The election was in many respects a referendum on Bush, who polls show is the most unpopular president since such surveys began in the 1930s, because of his administration's handling of the economy, Hurricane Katrina and the wars in Iraq and Afghanistan. Bush has not been seen with McCain since May, and the president has made no public appearances since late last week.
McCain's top strategist acknowledged the team's difficulties as the candidate returned to Arizona from his final campaign stop in New Mexico.
"I think we did our absolute best in this campaign in really difficult circumstances, we had a — we had some tough cards to play all the way through and we hung in there all the way," senior adviser Steve Schmidt said. "I don't think there's another Republican the party could have nominated that could have made this a competitive race the way that John McCain did."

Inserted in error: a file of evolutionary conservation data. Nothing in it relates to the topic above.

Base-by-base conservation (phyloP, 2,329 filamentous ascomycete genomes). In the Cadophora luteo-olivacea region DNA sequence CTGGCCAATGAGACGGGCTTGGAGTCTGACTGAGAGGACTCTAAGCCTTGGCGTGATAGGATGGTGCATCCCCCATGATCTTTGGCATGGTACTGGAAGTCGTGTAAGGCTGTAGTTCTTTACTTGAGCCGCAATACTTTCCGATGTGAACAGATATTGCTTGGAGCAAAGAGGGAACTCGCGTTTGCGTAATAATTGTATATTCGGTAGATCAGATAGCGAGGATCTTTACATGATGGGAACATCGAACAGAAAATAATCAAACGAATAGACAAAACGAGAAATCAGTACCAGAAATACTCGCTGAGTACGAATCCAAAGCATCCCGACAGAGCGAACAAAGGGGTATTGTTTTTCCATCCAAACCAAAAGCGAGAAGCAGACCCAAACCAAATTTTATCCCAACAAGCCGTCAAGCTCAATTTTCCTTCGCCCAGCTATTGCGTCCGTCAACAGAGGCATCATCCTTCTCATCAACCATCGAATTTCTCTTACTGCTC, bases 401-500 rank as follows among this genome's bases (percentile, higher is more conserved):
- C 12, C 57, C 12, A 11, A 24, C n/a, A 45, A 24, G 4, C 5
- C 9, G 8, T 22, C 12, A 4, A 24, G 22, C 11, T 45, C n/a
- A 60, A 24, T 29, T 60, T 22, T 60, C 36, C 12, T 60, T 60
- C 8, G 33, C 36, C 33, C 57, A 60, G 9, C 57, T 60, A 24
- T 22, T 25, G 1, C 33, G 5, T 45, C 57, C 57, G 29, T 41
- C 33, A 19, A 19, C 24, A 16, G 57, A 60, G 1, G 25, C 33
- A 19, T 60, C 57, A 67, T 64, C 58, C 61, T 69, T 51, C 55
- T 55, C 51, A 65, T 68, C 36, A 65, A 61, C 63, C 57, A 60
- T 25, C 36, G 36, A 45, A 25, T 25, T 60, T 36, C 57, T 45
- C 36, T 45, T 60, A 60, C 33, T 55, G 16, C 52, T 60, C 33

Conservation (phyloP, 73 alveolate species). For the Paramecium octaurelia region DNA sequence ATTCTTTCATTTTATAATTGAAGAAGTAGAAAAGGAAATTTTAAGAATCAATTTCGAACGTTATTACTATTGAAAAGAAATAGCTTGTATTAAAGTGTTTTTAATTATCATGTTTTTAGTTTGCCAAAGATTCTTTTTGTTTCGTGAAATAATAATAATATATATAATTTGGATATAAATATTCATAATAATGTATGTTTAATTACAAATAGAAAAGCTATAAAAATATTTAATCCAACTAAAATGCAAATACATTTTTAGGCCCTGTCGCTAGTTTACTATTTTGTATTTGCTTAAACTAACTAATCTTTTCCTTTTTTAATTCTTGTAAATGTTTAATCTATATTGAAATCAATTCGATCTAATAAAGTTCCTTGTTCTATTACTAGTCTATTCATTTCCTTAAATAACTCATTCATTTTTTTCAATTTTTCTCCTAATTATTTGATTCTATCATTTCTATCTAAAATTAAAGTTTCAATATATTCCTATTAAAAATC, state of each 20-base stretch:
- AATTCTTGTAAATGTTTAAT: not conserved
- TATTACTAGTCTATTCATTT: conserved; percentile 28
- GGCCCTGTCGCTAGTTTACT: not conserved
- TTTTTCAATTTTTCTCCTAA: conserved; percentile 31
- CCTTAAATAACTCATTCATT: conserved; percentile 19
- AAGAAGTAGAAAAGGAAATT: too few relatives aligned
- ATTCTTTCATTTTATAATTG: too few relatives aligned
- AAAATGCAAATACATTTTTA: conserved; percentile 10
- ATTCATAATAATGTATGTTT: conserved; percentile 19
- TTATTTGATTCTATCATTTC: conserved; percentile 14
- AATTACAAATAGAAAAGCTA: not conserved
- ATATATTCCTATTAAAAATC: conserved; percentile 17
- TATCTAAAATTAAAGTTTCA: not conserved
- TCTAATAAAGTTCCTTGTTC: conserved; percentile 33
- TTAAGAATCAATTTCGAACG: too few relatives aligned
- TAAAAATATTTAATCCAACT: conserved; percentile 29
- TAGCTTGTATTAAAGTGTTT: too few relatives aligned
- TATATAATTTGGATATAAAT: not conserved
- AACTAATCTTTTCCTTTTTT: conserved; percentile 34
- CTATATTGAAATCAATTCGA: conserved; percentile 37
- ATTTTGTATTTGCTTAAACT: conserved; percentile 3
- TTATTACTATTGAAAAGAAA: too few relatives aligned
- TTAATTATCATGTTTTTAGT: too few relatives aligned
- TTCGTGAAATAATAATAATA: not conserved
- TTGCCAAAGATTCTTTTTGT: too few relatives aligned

During a sometimes chaotic race, McCain promised voters that he would reform a broken and corrupted Washington, and bring change that he said the American people demand. But his economic and national-security proposals largely echoed Bush's policies, a charge that Obama made repeatedly.
Republicans watched Tuesday as the electoral map turned blue in places where they have labored for a decade to cultivate a permanent, conservative voter base that would ensure presidential victories.
The party — now clearly a minority one — is left wondering whether the Democratic rout is the result of a coincidental marriage of a powerful personality and a terrible political and economic environment or if it signals a deeper change in voter patterns and beliefs that will make it difficult for them to recapture the White House for years.